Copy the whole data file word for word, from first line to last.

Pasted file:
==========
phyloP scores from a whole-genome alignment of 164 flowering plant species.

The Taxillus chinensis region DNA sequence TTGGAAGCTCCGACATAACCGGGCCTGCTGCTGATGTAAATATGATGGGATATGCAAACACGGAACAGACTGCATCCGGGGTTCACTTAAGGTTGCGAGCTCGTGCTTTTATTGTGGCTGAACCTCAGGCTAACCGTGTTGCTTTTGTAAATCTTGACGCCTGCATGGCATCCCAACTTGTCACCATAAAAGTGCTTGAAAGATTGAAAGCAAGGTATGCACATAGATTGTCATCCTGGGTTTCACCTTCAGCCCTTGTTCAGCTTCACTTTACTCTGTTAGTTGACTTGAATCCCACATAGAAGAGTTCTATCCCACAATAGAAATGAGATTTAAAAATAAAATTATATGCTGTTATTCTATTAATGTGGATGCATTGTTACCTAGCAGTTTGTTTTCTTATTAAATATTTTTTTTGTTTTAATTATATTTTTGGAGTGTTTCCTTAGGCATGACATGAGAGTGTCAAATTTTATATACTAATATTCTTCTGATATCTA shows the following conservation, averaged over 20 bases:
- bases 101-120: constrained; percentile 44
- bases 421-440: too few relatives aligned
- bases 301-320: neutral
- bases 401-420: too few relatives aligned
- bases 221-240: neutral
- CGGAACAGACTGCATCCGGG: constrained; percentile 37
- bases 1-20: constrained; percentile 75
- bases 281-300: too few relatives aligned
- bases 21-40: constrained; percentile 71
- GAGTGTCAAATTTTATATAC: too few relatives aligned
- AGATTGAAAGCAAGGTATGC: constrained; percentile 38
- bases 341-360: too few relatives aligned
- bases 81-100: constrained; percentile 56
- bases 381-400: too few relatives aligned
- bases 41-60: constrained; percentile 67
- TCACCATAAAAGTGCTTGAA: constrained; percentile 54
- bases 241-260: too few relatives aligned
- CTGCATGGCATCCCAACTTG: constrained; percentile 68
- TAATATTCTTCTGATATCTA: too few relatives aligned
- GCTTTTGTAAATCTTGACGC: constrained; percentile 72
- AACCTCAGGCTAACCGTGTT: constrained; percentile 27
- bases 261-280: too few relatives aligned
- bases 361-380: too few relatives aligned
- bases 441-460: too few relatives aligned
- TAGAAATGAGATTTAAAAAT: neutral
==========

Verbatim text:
phyloP scores from a whole-genome alignment of 164 flowering plant species.

The Taxillus chinensis region DNA sequence TTGGAAGCTCCGACATAACCGGGCCTGCTGCTGATGTAAATATGATGGGATATGCAAACACGGAACAGACTGCATCCGGGGTTCACTTAAGGTTGCGAGCTCGTGCTTTTATTGTGGCTGAACCTCAGGCTAACCGTGTTGCTTTTGTAAATCTTGACGCCTGCATGGCATCCCAACTTGTCACCATAAAAGTGCTTGAAAGATTGAAAGCAAGGTATGCACATAGATTGTCATCCTGGGTTTCACCTTCAGCCCTTGTTCAGCTTCACTTTACTCTGTTAGTTGACTTGAATCCCACATAGAAGAGTTCTATCCCACAATAGAAATGAGATTTAAAAATAAAATTATATGCTGTTATTCTATTAATGTGGATGCATTGTTACCTAGCAGTTTGTTTTCTTATTAAATATTTTTTTTGTTTTAATTATATTTTTGGAGTGTTTCCTTAGGCATGACATGAGAGTGTCAAATTTTATATACTAATATTCTTCTGATATCTA shows the following conservation, averaged over 20 bases:
- bases 101-120: constrained; percentile 44
- bases 421-440: too few relatives aligned
- bases 301-320: neutral
- bases 401-420: too few relatives aligned
- bases 221-240: neutral
- CGGAACAGACTGCATCCGGG: constrained; percentile 37
- bases 1-20: constrained; percentile 75
- bases 281-300: too few relatives aligned
- bases 21-40: constrained; percentile 71
- GAGTGTCAAATTTTATATAC: too few relatives aligned
- AGATTGAAAGCAAGGTATGC: constrained; percentile 38
- bases 341-360: too few relatives aligned
- bases 81-100: constrained; percentile 56
- bases 381-400: too few relatives aligned
- bases 41-60: constrained; percentile 67
- TCACCATAAAAGTGCTTGAA: constrained; percentile 54
- bases 241-260: too few relatives aligned
- CTGCATGGCATCCCAACTTG: constrained; percentile 68
- TAATATTCTTCTGATATCTA: too few relatives aligned
- GCTTTTGTAAATCTTGACGC: constrained; percentile 72
- AACCTCAGGCTAACCGTGTT: constrained; percentile 27
- bases 261-280: too few relatives aligned
- bases 361-380: too few relatives aligned
- bases 441-460: too few relatives aligned
- TAGAAATGAGATTTAAAAAT: neutral